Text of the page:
Shane Stay and Whitey Kapsalis, two soccer experts weigh in on US, Sweden game.  Also included is a helpful nutrition tip from Gloria Averbuch and Nancy Clark. Here is what they have to say:  US Women Build in Confidence Against Sweden Shane Stay, author of Why American Soccer Isn't There Yet (Meyer & Meyer Sport 2014) Even though it turned out to be a tie, the US women looked much better in this second game against Sweden. That is, in the second half of this second game. Despite strong defense from the US in the first forty-five, the front side of the attack was lacking a connection, as opportunities in the box were missed, with a through pass massively over-paced as the first half came to a close, missing out on a prime opportunity to create danger in Sweden’s box. As the team regrouped at half, the pace to the next forty-five was much better. As the Winnipeg-based crowd picked up the spirits’ of the players, there was good patience in possession, the spacing was exploited in Sweden’s defensive third, along with good footwork from Lloyd, Krieger, and very good composure from Christen Press. Lloyd came very close to scoring near the Swede’s goal-line which turned into a clash of heads, leaving both players on the ground momentarily. There was a close call for a penalty kick as the ball ambiguously glazed off a Swedish defender’s hand, but the real attacking threat came from a delicate shot past Solo which a US defender deflected off her head into the crossbar, averting a near certain score from Sweden. In the end, a 0-0 score will do for now as the US moves on with a point, on top of Group D with four points. Wambach and Morgan came on late, with little impact. Overall, the US outplayed Sweden and things should pick up on the scoreboard carrying this confidence into the next match against Nigeria, which should be a walk in the park. http://www.shanestay.com/blog      Unusual lackluster performance by US ends in scoreless draw with Sweden By Whitey Kapsalis, author of To Chase a Dream (Meyer & Meyer Sport 2014) Perhaps it was the fact that they were playing their old coach, or perhaps it was just one of those days, but the US Women’s Soccer Team gave an atypical lackluster performance last night in drawing even with Sweden. The US was unable to sustain any momentum in the attacking third and did not create any real scoring threats. Passes in the final third were not connecting and play in the midfield was a bit methodical, contributing to the lack of firepower we have grown accustomed to seeing. Defensively we were strong and had another huge save off the goal line to prevent what could have been a big loss. Let’s hope the game next Tuesday produces a more inspired effort, the kind of effort that has always made this team so special and fun to watch. http://www.tochaseadream.com/   Women's World Cup Nutrition Tip By Gloria Averbuch and Nancy Clark, authors of Food Guide for Women's Soccer (Meyer & Meyer Sport 2015) As the tournament progresses, history shows that the most successful and experienced teams know how to build: they have to get better as they go along. Refueling is an important part of the equation. According to Food Guide for Women's Soccer, the best post-exercise snacks include a foundation of carbs to replace the depleted glycogen (muscle energy) stores, and a small amount of protein (10 to 20 grams) to repair the muscle damage. The target is about three times more carbs than protein. Good choices include a fruit smoothie made with Greek yogurt, or an energy bar plus chocolate milk.   http://www.pointsgroupllc.com/ http://www.nancyclarkrd.com/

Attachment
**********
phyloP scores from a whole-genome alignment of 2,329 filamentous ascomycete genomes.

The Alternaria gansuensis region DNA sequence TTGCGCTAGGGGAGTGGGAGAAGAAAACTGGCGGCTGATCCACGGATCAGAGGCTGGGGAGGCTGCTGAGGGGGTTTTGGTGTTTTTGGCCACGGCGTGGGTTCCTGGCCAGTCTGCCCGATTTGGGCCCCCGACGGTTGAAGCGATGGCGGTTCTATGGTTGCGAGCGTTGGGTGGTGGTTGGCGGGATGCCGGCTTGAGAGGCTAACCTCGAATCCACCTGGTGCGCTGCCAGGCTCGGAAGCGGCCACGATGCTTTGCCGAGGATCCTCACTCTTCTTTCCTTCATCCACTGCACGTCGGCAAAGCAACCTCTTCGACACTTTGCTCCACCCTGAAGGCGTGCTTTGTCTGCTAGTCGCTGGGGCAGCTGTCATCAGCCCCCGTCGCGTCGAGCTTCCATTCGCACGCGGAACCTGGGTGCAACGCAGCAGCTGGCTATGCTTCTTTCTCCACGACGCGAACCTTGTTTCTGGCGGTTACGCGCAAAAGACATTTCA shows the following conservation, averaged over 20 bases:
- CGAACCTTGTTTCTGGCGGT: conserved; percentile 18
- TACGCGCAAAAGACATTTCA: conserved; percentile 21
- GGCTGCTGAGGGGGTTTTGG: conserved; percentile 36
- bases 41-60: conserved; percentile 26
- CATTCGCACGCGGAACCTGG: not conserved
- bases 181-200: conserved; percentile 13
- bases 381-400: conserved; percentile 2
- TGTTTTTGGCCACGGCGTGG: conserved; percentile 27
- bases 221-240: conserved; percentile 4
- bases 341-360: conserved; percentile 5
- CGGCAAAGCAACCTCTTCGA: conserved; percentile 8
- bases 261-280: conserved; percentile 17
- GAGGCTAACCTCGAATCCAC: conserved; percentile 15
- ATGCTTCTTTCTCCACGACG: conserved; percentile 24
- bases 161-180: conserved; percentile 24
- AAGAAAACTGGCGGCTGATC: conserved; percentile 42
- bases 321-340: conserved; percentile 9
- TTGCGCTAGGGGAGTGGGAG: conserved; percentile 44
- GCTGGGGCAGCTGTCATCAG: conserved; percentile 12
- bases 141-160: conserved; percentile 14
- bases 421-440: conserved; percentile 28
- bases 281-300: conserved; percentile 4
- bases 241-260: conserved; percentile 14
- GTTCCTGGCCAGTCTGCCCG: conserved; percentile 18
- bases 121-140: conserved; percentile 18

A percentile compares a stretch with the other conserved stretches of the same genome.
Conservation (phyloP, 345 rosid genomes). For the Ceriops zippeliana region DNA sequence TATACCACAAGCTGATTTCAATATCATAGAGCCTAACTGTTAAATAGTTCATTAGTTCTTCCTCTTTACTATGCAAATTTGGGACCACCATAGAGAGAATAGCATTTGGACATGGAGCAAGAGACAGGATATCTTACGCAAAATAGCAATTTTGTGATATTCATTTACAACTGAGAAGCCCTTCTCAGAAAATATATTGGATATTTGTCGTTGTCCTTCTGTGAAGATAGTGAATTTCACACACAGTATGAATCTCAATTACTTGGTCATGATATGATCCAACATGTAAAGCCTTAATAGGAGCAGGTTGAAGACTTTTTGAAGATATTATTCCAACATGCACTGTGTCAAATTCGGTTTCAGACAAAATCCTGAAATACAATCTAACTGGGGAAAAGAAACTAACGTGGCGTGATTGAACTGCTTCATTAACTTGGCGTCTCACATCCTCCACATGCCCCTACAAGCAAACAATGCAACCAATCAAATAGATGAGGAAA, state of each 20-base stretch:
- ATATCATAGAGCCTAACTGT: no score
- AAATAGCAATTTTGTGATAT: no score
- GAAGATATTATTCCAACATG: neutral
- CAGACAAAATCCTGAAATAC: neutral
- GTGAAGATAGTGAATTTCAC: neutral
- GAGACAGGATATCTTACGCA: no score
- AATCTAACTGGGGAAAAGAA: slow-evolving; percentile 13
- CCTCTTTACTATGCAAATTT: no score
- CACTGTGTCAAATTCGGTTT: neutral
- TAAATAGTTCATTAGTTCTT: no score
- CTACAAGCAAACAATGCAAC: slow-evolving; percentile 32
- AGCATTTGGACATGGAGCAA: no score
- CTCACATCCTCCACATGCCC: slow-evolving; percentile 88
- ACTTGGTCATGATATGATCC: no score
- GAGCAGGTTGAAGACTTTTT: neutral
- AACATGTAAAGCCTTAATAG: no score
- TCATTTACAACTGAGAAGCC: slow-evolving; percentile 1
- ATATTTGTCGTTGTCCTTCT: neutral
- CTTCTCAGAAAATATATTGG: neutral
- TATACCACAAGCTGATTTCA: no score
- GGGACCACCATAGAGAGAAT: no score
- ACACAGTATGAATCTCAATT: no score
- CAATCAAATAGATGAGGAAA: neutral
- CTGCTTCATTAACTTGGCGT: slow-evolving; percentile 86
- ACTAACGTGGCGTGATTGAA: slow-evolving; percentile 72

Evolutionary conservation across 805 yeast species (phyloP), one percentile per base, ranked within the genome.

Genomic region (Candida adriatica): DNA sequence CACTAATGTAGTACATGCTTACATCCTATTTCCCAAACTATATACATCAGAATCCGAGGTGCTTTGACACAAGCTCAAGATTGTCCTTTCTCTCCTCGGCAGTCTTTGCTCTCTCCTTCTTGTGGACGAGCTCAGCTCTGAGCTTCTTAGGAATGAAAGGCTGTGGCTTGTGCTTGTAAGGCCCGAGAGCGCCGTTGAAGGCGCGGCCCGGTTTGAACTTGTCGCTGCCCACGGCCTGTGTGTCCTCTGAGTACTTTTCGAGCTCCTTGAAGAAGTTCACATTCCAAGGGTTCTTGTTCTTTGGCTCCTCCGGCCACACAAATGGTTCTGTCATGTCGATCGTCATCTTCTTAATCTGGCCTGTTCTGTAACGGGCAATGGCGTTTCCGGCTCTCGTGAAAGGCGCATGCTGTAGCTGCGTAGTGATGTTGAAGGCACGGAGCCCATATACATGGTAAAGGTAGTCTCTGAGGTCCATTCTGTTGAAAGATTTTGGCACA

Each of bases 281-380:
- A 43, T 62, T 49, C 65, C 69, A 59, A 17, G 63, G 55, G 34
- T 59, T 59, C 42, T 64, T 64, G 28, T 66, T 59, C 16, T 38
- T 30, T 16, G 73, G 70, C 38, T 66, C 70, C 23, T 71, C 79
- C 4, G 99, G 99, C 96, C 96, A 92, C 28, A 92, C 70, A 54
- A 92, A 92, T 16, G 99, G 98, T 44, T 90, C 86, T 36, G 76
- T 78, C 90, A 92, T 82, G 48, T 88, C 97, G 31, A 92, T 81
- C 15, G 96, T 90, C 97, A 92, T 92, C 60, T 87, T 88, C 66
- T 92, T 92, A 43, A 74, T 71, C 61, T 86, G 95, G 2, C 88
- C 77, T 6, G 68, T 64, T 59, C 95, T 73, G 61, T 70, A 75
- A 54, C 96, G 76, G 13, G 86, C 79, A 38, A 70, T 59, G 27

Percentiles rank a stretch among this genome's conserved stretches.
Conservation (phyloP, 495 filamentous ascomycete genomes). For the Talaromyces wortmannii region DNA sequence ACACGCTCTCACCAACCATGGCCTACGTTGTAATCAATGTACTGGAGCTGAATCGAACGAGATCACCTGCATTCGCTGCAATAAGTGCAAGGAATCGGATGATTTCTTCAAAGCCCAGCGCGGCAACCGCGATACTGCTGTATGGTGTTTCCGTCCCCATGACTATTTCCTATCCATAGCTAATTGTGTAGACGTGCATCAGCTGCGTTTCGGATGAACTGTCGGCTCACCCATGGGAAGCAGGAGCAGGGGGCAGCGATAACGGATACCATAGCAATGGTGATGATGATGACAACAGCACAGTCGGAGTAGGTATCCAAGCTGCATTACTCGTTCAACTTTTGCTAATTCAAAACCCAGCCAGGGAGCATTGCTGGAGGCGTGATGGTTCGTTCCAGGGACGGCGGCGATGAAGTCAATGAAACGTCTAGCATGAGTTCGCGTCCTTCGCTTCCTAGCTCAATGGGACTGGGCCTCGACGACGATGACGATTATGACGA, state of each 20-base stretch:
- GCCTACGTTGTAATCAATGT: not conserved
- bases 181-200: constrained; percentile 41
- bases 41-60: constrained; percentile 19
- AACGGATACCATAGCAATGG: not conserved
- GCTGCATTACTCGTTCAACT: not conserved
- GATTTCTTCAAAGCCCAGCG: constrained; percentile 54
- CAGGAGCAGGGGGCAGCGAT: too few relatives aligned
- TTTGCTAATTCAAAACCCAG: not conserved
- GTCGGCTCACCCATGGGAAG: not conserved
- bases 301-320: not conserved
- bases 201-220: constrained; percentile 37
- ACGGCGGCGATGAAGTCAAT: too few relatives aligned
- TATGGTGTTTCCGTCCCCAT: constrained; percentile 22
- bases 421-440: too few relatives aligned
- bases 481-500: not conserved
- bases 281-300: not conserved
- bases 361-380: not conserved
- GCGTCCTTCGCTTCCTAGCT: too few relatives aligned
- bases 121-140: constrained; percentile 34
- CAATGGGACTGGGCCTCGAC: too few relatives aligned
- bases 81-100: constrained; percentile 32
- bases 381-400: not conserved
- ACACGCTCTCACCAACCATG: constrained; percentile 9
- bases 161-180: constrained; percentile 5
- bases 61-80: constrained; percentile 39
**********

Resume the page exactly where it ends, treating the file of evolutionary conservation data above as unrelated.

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If They Don’t Score You Can’t Lose…But